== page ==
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Unformatted text preview: 10 “mcs-ftl” — 2010/9/8 — 0:40 — page 283 — #289 Recurrences A recurrence describes a sequence of numbers. Early terms are specified explic- itly and later terms are expressed as a function of their predecessors. As a trivial example, this recurrence describes the sequence 1, 2, 3, etc.: T 1 D 1 T n D T n 1 C 1 (for n 2 ) : Here, the first term is defined to be 1 and each subsequent term is one more than its predecessor. Recurrences turn out to be a powerful tool. In this chapter, we’ll emphasize using recurrences to analyze the performance of recursive algorithms. However, recur- rences have other applications in computer science as well, such as enumeration of structures and analysis of random processes. And, as we saw in Section 9.4 , they also arise in the analysis of problems in the physical sciences. A recurrence in isolation is not a very useful description of a sequence. One can not easily answer simple questions such as, “What is the hundredth term?” or “What is the asymptotic growth rate?” So one typically wants to solve a recurrence; that is, to find a closed-form expression for the n th term. We’ll first introduce two general solving techniques: guess-and-verify and plug- and-chug. These methods are applicable to every recurrence, but their success re- quires a ﬂash of insight—sometimes an unrealistically brilliant ﬂash. So we’ll also introduce two big classes of recurrences, linear and divide-and-conquer, that often come up in computer science. Essentially all recurrences in these two classes are solvable using cookbook techniques; you follow the recipe and get the answer. A drawback is that calculation replaces insight. The “Aha!” moment that is essential in the guess-and-verify and plug-and-chug methods is replaced by a “Huh” at the end of a cookbook procedure. At the end of the chapter, we’ll develop rules of thumb to help you assess many recurrences without any calculation. These rules can help you distinguish promis- ing approaches from bad ideas early in the process of designing an algorithm. Recurrences are one aspect of a broad theme in computer science: reducing a big problem to progressively smaller problems until easy base cases are reached. This same idea underlies both induction proofs and recursive algorithms. As we’ll see, all three ideas snap together nicely. For example, one might describe the running time of a recursive algorithm with a recurrence and use induction to verify the solution. 284 “mcs-ftl” — 2010/9/8 — 0:40 — page 284 — #290 Chapter 10 Recurrences Figure 10.1 The initial configuration of the disks in the Towers of Hanoi problem. 10.1 The Towers of Hanoi According to legend, there is a temple in Hanoi with three posts and 64 gold disks of different sizes. Each disk has a hole through the center so that it fits on a post....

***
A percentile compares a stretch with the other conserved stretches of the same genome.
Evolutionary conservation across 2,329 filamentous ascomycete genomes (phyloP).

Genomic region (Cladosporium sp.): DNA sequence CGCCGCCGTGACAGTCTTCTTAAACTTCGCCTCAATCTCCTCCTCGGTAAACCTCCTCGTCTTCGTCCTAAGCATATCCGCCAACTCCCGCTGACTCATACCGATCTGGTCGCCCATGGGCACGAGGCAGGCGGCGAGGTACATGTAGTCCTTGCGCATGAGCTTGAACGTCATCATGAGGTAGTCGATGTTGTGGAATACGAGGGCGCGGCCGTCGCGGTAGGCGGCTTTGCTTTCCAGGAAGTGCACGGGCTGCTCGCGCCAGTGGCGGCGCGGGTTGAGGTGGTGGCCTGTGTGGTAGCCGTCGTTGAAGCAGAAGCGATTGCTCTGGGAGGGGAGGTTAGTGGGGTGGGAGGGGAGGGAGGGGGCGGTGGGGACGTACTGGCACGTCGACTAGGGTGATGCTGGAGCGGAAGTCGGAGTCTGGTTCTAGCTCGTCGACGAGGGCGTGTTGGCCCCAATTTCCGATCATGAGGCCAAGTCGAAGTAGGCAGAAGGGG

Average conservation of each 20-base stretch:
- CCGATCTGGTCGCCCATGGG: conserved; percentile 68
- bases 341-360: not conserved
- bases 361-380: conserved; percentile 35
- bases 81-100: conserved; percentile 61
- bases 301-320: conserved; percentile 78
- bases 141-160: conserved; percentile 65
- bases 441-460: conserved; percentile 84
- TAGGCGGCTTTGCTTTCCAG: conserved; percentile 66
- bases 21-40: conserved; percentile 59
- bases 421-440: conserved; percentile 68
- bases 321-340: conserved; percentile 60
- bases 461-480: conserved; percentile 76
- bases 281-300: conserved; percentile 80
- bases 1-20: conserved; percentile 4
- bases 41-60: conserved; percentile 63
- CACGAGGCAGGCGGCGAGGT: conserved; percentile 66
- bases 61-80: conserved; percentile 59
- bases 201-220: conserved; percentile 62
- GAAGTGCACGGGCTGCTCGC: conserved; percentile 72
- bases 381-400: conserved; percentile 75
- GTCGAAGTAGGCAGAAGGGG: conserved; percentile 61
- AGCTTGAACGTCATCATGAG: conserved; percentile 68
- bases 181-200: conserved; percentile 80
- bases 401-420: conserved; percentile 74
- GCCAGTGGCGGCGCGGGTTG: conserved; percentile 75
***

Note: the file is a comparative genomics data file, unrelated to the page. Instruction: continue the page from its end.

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This note was uploaded on 01/19/2012 for the course CS 6.042J / 1 taught by Professor Tomleighton,dr.martenvandijk during the Fall '10 term at MIT.
- Fall '10
- Computer Science